In The House of Government: A Saga of the Russian Revolution, Yuri Slezkine offers an account of the Russian Revolution by focusing on […]

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    Book Review: The Great Leveler: Violence and the History of Inequality from the Stone Age to the Twenty-First Century by Walter Scheidel

Book Review: The Great Leveler: Violence and the History of Inequality from the Stone Age to the Twenty-First Century by Walter Scheidel

In The Great Leveler: Violence and the History of Inequality from the Stone Age to the Twenty-First Century, Walter […]

  • Permalink A Time for Revolutions, the Making of the Welfare State. The 75th anniversary of the Beveridge report is marked by an exhibition in the LSE Library Gallery on the ground floor of the Lionel Robbins Building. The exhibition was curated by Indebar Bhullar and runs from the 8th January to 13th April 2018.Gallery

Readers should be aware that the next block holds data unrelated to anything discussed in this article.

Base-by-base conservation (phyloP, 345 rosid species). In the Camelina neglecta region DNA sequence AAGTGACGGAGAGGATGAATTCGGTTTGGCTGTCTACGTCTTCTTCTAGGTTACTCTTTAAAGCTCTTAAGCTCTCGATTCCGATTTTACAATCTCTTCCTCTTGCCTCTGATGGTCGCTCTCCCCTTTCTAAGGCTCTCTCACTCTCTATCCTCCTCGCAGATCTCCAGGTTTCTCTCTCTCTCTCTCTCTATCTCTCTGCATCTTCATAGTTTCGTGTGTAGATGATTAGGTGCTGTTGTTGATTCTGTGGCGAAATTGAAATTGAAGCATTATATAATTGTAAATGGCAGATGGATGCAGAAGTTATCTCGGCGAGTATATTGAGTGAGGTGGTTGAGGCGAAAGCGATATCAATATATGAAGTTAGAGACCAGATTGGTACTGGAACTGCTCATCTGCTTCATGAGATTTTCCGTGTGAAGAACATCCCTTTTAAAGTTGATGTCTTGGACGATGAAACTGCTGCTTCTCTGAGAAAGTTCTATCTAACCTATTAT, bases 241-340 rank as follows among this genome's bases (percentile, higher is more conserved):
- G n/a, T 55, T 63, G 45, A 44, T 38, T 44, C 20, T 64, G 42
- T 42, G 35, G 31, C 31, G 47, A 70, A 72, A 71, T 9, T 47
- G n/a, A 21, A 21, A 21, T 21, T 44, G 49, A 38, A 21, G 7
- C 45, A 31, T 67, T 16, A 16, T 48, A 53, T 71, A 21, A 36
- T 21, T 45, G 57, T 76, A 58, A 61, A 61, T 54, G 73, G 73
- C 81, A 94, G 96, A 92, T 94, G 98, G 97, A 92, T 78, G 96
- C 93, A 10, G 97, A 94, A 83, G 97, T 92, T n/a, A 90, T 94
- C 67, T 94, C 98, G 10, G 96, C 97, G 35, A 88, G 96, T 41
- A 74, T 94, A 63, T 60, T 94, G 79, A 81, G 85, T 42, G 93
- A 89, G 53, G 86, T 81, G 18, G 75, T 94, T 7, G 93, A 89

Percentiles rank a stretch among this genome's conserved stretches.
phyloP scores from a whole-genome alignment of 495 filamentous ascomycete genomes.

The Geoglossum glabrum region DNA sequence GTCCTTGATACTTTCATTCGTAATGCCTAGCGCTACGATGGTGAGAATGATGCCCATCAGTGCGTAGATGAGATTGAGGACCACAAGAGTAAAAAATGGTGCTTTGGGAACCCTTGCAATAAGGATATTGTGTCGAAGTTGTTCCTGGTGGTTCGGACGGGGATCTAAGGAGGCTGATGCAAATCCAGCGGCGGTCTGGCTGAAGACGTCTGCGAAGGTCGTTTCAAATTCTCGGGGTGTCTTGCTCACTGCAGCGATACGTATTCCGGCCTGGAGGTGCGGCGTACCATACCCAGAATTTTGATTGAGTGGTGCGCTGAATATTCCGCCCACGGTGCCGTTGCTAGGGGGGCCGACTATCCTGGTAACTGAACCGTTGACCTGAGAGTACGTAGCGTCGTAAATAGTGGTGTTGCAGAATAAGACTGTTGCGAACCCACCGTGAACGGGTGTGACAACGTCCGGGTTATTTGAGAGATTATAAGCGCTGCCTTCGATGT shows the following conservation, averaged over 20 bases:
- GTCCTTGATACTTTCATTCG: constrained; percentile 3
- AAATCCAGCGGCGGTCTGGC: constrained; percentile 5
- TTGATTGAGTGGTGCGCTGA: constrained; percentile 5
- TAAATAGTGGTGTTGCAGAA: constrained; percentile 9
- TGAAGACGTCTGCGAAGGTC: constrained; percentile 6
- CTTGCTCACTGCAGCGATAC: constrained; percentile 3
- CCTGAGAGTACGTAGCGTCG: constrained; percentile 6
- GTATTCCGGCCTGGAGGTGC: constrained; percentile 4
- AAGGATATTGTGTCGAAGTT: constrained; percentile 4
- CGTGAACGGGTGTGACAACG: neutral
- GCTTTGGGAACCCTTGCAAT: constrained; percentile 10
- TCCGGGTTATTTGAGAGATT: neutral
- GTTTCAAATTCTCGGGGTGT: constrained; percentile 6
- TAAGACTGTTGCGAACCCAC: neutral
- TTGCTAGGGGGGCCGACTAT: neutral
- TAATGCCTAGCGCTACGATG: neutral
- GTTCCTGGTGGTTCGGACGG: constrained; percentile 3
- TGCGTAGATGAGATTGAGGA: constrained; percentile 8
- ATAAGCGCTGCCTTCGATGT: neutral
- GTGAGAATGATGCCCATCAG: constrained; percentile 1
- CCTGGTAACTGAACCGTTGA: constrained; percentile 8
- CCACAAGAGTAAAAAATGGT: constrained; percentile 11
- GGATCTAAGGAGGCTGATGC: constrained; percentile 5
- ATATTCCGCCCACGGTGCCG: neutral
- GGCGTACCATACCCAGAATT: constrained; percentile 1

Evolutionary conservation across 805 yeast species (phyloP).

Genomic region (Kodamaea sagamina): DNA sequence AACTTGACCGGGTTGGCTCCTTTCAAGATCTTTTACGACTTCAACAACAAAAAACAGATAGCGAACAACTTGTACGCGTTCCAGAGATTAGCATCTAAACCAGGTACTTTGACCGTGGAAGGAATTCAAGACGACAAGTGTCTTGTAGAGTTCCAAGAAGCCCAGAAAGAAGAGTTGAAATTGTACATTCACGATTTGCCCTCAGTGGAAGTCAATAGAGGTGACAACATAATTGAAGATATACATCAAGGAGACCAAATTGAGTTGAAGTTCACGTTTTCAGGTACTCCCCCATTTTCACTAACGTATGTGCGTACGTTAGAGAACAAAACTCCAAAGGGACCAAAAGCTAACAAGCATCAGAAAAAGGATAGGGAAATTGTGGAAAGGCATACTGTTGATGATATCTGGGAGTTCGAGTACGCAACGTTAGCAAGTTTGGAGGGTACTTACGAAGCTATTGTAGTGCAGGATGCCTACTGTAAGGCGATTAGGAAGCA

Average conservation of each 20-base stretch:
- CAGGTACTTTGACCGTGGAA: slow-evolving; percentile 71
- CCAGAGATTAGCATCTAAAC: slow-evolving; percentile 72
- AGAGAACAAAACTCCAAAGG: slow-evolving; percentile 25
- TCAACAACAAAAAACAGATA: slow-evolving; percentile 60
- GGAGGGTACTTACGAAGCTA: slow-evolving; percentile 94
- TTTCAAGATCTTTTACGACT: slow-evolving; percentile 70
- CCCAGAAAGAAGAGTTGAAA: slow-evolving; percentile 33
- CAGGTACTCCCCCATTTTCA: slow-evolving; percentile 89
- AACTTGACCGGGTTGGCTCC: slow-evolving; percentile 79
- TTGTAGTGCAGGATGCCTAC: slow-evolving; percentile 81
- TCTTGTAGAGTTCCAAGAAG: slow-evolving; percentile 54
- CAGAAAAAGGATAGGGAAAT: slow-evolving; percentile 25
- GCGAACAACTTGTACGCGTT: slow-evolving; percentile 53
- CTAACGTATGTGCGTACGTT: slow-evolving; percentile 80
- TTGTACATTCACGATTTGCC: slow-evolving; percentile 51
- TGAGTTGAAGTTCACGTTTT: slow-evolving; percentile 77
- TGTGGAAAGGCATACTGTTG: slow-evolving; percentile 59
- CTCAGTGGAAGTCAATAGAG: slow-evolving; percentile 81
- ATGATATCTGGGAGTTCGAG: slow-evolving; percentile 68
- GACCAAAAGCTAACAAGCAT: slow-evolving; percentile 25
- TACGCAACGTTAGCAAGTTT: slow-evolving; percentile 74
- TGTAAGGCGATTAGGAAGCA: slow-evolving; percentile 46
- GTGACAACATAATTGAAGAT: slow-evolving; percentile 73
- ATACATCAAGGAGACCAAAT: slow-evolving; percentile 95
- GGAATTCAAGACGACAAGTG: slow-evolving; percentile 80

LSE Festival Beveridge 2.0 Feature: Introducing 5 Key Items in LSE Library Exhibition ‘A Time for Revolutions: Making the Welfare State’ (8 January – 13 April 2018)

LSE Festival Beveridge 2.0 Feature: Introducing 5 Key Items in LSE Library Exhibition ‘A Time for Revolutions: Making the Welfare State’ (8 January – 13 April 2018)

Image Credit: A Time for Revolutions: Making the Welfare State exhibition, LSE Library, 8 Jan – 13 Apr 2018 […]

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    LSE Festival Beveridge 2.0 Preview: The Five Giants by Nicholas Timmins

LSE Festival Beveridge 2.0 Preview: The Five Giants by Nicholas Timmins

75 years after the publication of the Beveridge report, LSE Festival Beveridge 2.0 (Mon 19 Feb – Sat 24 Feb 2018) […]